Yesterday, we followed a Soviet woman (actually she is our Uzbekistan but ethnically Korean friend) to Seoul’s ‘Little Russia’ (Dongdaemun History & Culture Park station) for some Uzbekistan fare. However, the girl couldn’t find the restaurant she had in mind so she dragged us to another restaurant she knows: My Friend & ALA-TOO. The place offers both Russian & Uzbekistan food at very reasonable prices. Like many Soviet restaurants there, the price never reflects the quality of the food. What we got was simply amazing.
I mentioned Gostiniy Dvor a while ago and the place is the bar for me to judge Russian food in Korea. And I must say what I ate at My Friend & ALA-TOO far surpassed the standard my bar had set.
The 6 of us all ordered the same samsa (Uzbek/3000 KRW) as an “appetizer”. I though that samsa was samosa for a moment (excuse my shallowness).
From the look of it, it is absolutely not samosa. For 3000 KRW, it was huge. The crust is sorta flaky, while the filling, seasoned just right, oozed lamb-chunks-and-diced-onions goodness. I don’t know if I like samsa or samosa better, but I guess that a hybrid between them would be ideal: samsa crust + samosa filling (mainly because I love the spices in samosa; it’s all about personal taste).
Another item we all agreed on was Lamb Shashlik (Uzbek/3500 KRW). I wrote some time ago that you can’t go wrong with lamb at Simyang in Hongdae, but for Shashlik, there is no definition of “wrong”–you are on your way to your revelation.
The lamb chunks were big and juicy. The smokey flavor of the charred delectable lamb married so well with the cumin. Gorgeous.
We all shared ‘Fried’ rice–I believe that the Russian name is Plov (Russian/6000 KRW). Don’t be fooled by how ordinary it looks. Plov is actually not fried; after you cook the carrots & onions, add rice with LOTS OF SPICES (cumin cumin cumin, peppers, bay leaves etc.) to the same large pot, add water and cover the pot to cook until the rice is done. The jasmine rice just EXPLODED with flavors. Paired with the beef (which looks dry but is actually superbly tender) on top, it was beyond amazing.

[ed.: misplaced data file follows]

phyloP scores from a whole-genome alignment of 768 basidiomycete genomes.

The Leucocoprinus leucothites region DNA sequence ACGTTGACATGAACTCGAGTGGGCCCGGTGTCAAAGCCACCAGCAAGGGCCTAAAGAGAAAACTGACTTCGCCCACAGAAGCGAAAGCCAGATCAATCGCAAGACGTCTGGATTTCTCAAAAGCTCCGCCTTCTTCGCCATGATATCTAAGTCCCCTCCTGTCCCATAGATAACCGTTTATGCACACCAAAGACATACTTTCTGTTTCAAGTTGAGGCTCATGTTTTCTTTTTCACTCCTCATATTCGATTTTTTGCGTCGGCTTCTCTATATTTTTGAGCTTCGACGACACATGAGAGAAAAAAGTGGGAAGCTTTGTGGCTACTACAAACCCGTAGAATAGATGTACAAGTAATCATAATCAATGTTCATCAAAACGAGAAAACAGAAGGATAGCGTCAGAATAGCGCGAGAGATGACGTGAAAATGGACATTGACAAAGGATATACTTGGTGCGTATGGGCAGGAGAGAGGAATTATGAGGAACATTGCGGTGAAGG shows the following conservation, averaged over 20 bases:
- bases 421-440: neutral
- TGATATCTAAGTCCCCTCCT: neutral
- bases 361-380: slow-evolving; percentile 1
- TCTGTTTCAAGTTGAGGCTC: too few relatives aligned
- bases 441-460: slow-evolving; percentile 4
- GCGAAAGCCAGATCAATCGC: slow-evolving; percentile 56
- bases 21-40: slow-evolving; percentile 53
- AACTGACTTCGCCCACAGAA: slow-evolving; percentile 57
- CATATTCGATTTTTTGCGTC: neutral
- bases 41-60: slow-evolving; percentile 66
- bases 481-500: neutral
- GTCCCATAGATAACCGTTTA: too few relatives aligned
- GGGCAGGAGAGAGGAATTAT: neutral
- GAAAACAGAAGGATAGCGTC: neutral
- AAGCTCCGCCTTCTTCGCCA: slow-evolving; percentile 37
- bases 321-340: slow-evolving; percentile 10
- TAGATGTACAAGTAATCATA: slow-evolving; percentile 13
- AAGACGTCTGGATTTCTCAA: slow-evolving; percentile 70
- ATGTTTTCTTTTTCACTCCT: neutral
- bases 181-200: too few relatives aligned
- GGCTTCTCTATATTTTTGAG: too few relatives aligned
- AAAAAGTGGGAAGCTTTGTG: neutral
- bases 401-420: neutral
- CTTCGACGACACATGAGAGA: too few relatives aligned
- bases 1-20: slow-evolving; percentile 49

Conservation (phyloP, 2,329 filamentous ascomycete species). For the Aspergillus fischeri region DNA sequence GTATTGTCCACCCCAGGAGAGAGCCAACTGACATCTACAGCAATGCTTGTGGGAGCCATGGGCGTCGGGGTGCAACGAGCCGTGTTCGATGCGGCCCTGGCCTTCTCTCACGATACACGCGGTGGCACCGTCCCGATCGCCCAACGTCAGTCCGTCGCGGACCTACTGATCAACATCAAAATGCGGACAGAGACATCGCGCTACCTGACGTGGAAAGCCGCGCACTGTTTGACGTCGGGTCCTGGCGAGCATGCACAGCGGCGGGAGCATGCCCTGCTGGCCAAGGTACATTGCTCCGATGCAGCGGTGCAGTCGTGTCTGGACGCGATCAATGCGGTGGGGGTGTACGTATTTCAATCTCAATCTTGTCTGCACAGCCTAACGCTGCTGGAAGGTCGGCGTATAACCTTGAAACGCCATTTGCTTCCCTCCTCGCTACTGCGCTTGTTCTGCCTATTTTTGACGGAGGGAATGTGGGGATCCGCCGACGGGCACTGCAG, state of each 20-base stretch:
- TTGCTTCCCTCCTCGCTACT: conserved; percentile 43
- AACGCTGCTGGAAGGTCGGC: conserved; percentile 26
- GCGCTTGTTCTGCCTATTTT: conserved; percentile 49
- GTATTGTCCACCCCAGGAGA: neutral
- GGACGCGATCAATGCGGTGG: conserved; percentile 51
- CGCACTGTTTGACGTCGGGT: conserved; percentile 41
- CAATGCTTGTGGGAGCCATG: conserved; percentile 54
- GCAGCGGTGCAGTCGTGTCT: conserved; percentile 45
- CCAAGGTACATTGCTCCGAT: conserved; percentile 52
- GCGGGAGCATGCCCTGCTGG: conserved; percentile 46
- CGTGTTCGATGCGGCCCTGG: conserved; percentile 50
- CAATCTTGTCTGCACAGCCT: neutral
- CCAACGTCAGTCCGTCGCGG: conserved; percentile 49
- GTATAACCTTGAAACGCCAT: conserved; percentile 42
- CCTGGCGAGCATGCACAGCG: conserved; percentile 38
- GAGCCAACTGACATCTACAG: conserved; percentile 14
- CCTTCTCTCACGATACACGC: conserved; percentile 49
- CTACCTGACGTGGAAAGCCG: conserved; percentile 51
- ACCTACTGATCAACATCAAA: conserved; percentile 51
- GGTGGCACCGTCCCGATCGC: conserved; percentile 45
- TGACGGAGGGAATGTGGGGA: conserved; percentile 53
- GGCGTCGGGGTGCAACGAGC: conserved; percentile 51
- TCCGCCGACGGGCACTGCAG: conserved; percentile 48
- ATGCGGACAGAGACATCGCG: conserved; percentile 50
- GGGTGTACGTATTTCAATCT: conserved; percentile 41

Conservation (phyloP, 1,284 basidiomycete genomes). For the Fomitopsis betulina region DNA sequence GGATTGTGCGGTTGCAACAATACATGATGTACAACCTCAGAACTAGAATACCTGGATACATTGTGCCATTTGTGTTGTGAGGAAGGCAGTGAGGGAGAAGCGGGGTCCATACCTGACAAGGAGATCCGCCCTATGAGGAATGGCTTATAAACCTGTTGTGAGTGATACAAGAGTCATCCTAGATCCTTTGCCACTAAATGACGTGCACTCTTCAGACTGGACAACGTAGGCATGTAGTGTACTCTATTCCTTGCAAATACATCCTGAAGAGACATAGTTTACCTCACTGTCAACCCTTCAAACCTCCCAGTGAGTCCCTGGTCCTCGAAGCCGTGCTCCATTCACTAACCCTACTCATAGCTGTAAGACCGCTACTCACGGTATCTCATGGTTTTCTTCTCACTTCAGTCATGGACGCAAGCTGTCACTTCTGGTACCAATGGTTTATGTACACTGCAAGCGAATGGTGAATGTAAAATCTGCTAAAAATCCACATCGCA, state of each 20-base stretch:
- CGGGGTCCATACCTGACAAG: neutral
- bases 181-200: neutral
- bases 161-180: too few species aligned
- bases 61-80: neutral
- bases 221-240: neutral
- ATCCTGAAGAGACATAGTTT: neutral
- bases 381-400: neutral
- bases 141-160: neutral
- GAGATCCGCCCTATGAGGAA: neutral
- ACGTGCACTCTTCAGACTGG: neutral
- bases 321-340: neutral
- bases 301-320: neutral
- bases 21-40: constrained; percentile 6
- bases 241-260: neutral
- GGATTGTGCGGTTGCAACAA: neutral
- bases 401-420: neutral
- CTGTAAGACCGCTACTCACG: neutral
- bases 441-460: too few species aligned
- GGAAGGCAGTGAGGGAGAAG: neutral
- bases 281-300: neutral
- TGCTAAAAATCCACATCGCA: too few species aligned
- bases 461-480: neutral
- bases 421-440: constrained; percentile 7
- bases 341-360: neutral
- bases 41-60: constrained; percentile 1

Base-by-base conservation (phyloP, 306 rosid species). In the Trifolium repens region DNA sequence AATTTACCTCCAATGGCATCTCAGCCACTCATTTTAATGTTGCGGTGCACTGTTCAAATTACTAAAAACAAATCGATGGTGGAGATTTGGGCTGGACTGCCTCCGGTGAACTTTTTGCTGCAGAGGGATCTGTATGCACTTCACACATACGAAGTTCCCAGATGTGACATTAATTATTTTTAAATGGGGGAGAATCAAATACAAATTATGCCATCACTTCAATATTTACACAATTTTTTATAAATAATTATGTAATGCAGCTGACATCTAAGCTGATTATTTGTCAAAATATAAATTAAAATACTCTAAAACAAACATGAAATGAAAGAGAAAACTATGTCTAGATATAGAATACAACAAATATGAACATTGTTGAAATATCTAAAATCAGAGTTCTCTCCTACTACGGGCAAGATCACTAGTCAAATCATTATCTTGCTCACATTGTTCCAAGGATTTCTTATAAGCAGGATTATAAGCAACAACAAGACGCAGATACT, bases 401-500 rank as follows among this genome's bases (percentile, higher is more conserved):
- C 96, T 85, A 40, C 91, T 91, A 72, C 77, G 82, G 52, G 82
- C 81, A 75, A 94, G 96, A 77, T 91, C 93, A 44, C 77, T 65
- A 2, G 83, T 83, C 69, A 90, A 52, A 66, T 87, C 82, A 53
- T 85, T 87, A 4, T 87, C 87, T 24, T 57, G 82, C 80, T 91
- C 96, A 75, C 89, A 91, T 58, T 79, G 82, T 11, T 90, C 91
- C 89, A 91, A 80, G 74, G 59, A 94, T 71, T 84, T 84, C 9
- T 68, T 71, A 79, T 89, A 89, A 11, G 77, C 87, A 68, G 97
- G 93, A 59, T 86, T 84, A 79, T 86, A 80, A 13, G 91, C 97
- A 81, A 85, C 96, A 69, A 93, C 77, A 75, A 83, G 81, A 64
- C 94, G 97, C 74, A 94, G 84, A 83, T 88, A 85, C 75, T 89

Onto personal dish, one friend got herself a Lagman (Uzbek/6000 KRW). The broth bursts with black cumin & pepper and the chewy noodles had a texture different from any noodle I had tasted before.
Beef Stroganoff (Russian/6000 KRW) is a Russian classic. I guess that everyone has tried it. I quite liked it, but after stuffing myself with lamb, beef suddenly tasted too tamed and mild.
Steamed manti (Uzbek/6000 KRW)–basically large mandu stuffed with lamb and onions. The filling is almost identical to that of Samsa but I much preferred the flaky crispy crust of the latter.
Pork pelmeni (Russian/6000 KRW) was very good but I wish they had given us sour cream instead of mayonnaise.
MY DISH. Cutlets with mashed potato (Russian/6000 KRW) was awesome. It was much better than what I had at Gostiniy Dvor (and I thought that I loved Dvor’s cutlets to a point of no return). It looked ordinary, yes, but DO order when you have the chance.
How our table evolved–and it evolved quickly, because the food came fast.
My lowcarb buddy and I shared Pancakes with stuffed cottage cheese (RUssian/6000 KRW) as dessert. It was quite decent, but not as good as what I got at Gostiniy.
My verdict: My Friend & ALA-TOO, despite the name of which I have no idea about, serves some of the best dishes I have had in Seoul. My favs are the “Fried” rice, lamb skewers, samsa, and pork cutlets. Definitely a gem.
My Friend & ALA-TOO, Dongdaemun history and culture park exit 5. Cross the street at the Wooribank building (10 meters from the exit). Walk to your left and My Friend & ALA-TOO is at the first corner on the right.
(img credit to Gloria)
Failed group photo: